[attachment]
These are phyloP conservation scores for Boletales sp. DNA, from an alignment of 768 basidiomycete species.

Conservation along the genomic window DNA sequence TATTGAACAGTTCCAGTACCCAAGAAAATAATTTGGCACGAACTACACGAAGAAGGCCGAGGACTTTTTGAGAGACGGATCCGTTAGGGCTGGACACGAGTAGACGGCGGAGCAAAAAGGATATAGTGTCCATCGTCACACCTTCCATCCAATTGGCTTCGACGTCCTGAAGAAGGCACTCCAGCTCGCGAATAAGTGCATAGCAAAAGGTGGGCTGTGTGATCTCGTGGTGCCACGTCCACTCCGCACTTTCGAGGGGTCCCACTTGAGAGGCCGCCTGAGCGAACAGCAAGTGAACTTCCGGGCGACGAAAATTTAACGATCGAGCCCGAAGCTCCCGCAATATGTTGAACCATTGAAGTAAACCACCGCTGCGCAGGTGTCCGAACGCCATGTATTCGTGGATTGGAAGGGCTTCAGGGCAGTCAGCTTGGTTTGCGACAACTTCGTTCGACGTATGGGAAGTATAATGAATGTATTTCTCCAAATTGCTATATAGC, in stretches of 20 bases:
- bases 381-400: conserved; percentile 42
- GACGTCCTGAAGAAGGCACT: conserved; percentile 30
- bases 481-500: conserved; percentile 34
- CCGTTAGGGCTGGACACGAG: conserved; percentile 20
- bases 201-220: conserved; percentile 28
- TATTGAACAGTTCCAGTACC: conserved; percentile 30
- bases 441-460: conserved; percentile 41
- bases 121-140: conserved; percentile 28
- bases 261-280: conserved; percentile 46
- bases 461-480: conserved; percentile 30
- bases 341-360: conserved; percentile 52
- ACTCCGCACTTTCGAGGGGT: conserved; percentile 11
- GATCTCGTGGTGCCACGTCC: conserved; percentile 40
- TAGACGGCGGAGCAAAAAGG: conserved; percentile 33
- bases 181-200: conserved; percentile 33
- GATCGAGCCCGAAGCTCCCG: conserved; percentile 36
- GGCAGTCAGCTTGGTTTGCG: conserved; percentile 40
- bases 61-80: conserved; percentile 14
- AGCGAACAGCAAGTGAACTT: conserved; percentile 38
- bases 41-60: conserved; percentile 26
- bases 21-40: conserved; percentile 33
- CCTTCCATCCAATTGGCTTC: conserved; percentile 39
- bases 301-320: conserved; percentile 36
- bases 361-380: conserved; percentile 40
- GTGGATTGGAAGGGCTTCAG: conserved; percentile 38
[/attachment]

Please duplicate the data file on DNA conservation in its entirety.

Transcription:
These are phyloP conservation scores for Boletales sp. DNA, from an alignment of 768 basidiomycete species.

Conservation along the genomic window DNA sequence TATTGAACAGTTCCAGTACCCAAGAAAATAATTTGGCACGAACTACACGAAGAAGGCCGAGGACTTTTTGAGAGACGGATCCGTTAGGGCTGGACACGAGTAGACGGCGGAGCAAAAAGGATATAGTGTCCATCGTCACACCTTCCATCCAATTGGCTTCGACGTCCTGAAGAAGGCACTCCAGCTCGCGAATAAGTGCATAGCAAAAGGTGGGCTGTGTGATCTCGTGGTGCCACGTCCACTCCGCACTTTCGAGGGGTCCCACTTGAGAGGCCGCCTGAGCGAACAGCAAGTGAACTTCCGGGCGACGAAAATTTAACGATCGAGCCCGAAGCTCCCGCAATATGTTGAACCATTGAAGTAAACCACCGCTGCGCAGGTGTCCGAACGCCATGTATTCGTGGATTGGAAGGGCTTCAGGGCAGTCAGCTTGGTTTGCGACAACTTCGTTCGACGTATGGGAAGTATAATGAATGTATTTCTCCAAATTGCTATATAGC, in stretches of 20 bases:
- bases 381-400: conserved; percentile 42
- GACGTCCTGAAGAAGGCACT: conserved; percentile 30
- bases 481-500: conserved; percentile 34
- CCGTTAGGGCTGGACACGAG: conserved; percentile 20
- bases 201-220: conserved; percentile 28
- TATTGAACAGTTCCAGTACC: conserved; percentile 30
- bases 441-460: conserved; percentile 41
- bases 121-140: conserved; percentile 28
- bases 261-280: conserved; percentile 46
- bases 461-480: conserved; percentile 30
- bases 341-360: conserved; percentile 52
- ACTCCGCACTTTCGAGGGGT: conserved; percentile 11
- GATCTCGTGGTGCCACGTCC: conserved; percentile 40
- TAGACGGCGGAGCAAAAAGG: conserved; percentile 33
- bases 181-200: conserved; percentile 33
- GATCGAGCCCGAAGCTCCCG: conserved; percentile 36
- GGCAGTCAGCTTGGTTTGCG: conserved; percentile 40
- bases 61-80: conserved; percentile 14
- AGCGAACAGCAAGTGAACTT: conserved; percentile 38
- bases 41-60: conserved; percentile 26
- bases 21-40: conserved; percentile 33
- CCTTCCATCCAATTGGCTTC: conserved; percentile 39
- bases 301-320: conserved; percentile 36
- bases 361-380: conserved; percentile 40
- GTGGATTGGAAGGGCTTCAG: conserved; percentile 38